When Lee Spielman’s not stage diving off who knows what, you can find him at his new shop, Babylon, in Los Angeles. The store has a minimalist look to it and has an entire wall covered in a vibrant mural done by Bob's Burgers illustrator, Jay Howell. Howell painted dozens of characters – some with pink hair, mohawks, shirtless or diving into the crowd. You can buy anything from clothing, art, pins, zines to skate decks. Behind the register is a black wall with Trash Talk's upside down peace sign logo lit up. Spielman has made a name for himself not only in music, but also in the Hollywood community through Babylon as of last year by being one of the few stores in LA that doesn’t care if you spend anything so long as you have a good time. The shop also has a bowl to skate in the back.
“It's not really all about retail and what we can sell. It's more community based, like what can we give back and what can people come here and learn. Everyone growing up has places that they go that help shape what they become as a young adult and shit. I hope that this place can kind of be that,” he tells the Weekly as he sits on the pavement next to the bowl while teenagers drop in and attempt to land tricks.
Spielman describes Babylon as a kid’s play place that consists of ramps, books, zines and and a place to hanging out with good friends. It’s revolved around creativity through practically any medium. He hopes to someday take the idea of Babylon replicate it in different cities around the globe.
After a two year break of touring in North America, Trash Talk will be kicking off their upcoming tour at Chain Reaction in Anaheim on Oct. 18.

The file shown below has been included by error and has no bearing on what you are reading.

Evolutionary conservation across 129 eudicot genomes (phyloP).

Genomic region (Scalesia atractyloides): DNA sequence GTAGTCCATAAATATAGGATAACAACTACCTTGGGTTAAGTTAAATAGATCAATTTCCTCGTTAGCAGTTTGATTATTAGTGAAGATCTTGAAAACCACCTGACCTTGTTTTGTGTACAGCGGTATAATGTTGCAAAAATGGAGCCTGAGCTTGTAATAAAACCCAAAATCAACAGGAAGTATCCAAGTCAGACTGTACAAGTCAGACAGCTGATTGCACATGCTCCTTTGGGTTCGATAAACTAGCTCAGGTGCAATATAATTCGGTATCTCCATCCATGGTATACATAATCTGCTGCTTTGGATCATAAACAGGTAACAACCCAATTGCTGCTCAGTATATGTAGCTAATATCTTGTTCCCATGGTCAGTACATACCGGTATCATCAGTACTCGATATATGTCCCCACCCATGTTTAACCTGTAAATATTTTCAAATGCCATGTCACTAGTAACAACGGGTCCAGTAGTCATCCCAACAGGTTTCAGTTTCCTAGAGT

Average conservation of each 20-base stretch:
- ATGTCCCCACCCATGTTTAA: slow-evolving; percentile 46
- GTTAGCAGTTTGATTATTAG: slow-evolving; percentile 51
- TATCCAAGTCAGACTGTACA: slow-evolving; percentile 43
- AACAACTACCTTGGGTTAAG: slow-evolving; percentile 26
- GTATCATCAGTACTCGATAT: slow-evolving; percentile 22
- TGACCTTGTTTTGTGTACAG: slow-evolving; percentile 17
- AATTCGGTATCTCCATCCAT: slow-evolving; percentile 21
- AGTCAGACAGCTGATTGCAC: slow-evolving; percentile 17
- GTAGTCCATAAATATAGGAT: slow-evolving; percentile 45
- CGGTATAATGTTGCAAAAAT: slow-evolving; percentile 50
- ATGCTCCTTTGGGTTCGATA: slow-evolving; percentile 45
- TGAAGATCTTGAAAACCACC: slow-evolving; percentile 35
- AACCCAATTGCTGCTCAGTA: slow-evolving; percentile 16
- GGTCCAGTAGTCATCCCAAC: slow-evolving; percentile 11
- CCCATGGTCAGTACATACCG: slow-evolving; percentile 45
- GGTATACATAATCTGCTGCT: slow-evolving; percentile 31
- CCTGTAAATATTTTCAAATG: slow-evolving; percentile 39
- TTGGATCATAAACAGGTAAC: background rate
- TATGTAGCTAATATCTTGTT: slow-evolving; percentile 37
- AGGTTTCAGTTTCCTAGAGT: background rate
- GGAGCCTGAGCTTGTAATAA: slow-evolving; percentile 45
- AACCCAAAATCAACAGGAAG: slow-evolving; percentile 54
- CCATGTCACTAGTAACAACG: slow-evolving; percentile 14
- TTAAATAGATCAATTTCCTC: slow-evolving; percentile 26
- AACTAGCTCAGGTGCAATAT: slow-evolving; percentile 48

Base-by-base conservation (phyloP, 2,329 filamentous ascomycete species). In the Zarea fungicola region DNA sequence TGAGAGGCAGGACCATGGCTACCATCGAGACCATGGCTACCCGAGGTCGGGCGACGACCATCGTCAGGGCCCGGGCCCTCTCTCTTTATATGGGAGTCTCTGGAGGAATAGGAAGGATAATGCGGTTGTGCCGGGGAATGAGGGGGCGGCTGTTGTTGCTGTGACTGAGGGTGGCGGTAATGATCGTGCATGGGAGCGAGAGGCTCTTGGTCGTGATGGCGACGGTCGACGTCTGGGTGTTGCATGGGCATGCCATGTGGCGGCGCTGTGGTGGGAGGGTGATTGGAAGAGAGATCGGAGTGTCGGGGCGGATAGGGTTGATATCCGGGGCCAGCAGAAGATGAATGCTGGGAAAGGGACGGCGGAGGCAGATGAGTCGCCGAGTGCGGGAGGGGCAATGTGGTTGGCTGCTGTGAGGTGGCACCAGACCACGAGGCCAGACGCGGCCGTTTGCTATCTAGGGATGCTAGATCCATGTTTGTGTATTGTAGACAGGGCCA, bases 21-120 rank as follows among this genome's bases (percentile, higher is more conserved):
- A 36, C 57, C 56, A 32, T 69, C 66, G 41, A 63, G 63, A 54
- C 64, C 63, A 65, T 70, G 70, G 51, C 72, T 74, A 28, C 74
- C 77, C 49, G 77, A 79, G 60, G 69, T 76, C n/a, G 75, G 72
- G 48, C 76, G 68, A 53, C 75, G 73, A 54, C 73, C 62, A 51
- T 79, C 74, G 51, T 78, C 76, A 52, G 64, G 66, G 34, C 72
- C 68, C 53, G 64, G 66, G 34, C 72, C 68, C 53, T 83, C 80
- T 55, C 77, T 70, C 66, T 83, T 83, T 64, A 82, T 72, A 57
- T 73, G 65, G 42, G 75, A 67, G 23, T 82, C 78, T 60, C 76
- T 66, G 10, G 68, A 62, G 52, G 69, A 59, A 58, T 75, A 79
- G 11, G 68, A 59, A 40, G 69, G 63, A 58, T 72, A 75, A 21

“Us and Chain Reaction go super deep," Spielman says. "[It] kind of always has a little special place in our hearts because it's a place that we had some of our first crazy shows out of town. It's definitely a venue that's helped nurture a lot of punk and hardcore bands."
Trash Talk’s fast paced, aggressive sound can be attributed to Spielman’s self-proclaimed “spastic” personality and passion for punk music. The band started off as merely an outlet and gained inspiration to make music through the heavy Sacramento punk scene. When Trash Talk started in 2005, Spielman was only 17 years old when he decided to fully pursue his musical endeavors. He never envisioned himself going to college and felt opposed to having a 9-5 job that he felt would lead to uninteresting, routine schedule despite his creative aspirations.
Punk can get a bad rap for seeming like an aggressive, violent scene that only outcasts and guys with temper issues partake in to some. Spielman, on the other hand, considers punk to be more than just going to a show and listening to the music. It's a community based, positive scene that is essentially a lifestyle and with strong roots. As a skateboarder as well as a punker, the passion for his two worlds go hand in hand. When he was young, he discovered a lot of his music through pro skater's videos they released.
In true DIY fashion, Trash Talk released their self-titled album through their own record label, Trash Talk Collective. Years later, the band signed onto Odd Future Records and were the first non-hip-hop group on the label.
“I think we opened up to a whole new audience of people," Spielman says. "We get kids who come to shows who exclusively like punk and they see a rapper, they leave and they love it and vice versa…it's kind of cool to bring them together through music."
Since taking a break from music and building Babylon to what it is now, Spielman feels comfortable with where it’s at, and as a result, he and the band have new music they plan on releasing soon. He's highly anticipating getting the album together, releasing it and getting back on the road to play it out.
Between running a label, maintaining a shop, making music and touring, one wonders how Spielman does it.
“We're all humans, we all have a brain. Anything that one person can figure out, you can also figure out yourself if you just apply yourself," Spielman says. "Don't let anyone tell you [that] you can't do something, and if you truly believe in it, you'll figure out a way to get it done.”